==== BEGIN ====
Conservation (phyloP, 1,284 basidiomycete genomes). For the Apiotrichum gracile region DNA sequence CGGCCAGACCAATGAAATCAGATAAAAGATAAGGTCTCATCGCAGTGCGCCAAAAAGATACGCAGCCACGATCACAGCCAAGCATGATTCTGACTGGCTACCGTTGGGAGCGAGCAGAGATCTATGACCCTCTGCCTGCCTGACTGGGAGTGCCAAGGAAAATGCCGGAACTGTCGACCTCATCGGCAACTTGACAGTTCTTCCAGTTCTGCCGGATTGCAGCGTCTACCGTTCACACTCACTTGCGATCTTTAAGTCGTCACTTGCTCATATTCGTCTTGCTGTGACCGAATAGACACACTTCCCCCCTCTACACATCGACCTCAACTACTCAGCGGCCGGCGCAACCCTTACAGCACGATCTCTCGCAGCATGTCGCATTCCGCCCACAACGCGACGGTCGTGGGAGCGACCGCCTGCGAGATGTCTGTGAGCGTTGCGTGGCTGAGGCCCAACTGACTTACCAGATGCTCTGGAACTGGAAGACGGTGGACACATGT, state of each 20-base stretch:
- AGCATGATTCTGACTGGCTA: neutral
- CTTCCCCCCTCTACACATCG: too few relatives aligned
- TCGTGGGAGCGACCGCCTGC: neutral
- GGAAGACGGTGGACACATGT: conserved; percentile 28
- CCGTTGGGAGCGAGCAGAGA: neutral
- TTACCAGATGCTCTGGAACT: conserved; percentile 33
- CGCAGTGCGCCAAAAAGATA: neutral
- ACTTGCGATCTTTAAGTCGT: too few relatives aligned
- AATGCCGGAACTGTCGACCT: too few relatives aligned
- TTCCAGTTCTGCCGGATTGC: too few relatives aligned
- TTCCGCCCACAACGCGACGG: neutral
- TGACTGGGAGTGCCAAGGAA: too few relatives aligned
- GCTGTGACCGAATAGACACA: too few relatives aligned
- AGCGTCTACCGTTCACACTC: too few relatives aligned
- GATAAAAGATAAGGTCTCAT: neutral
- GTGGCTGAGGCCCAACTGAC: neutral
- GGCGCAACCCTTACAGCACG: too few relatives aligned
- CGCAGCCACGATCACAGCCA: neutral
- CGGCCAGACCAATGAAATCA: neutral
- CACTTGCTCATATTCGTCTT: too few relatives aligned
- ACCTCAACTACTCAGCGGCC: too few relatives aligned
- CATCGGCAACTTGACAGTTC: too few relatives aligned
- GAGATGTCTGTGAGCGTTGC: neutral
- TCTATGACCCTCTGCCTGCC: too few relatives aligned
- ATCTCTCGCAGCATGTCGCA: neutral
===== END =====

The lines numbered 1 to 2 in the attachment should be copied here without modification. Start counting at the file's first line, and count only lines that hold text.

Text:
Conservation (phyloP, 1,284 basidiomycete genomes). For the Apiotrichum gracile region DNA sequence CGGCCAGACCAATGAAATCAGATAAAAGATAAGGTCTCATCGCAGTGCGCCAAAAAGATACGCAGCCACGATCACAGCCAAGCATGATTCTGACTGGCTACCGTTGGGAGCGAGCAGAGATCTATGACCCTCTGCCTGCCTGACTGGGAGTGCCAAGGAAAATGCCGGAACTGTCGACCTCATCGGCAACTTGACAGTTCTTCCAGTTCTGCCGGATTGCAGCGTCTACCGTTCACACTCACTTGCGATCTTTAAGTCGTCACTTGCTCATATTCGTCTTGCTGTGACCGAATAGACACACTTCCCCCCTCTACACATCGACCTCAACTACTCAGCGGCCGGCGCAACCCTTACAGCACGATCTCTCGCAGCATGTCGCATTCCGCCCACAACGCGACGGTCGTGGGAGCGACCGCCTGCGAGATGTCTGTGAGCGTTGCGTGGCTGAGGCCCAACTGACTTACCAGATGCTCTGGAACTGGAAGACGGTGGACACATGT, state of each 20-base stretch:
- AGCATGATTCTGACTGGCTA: neutral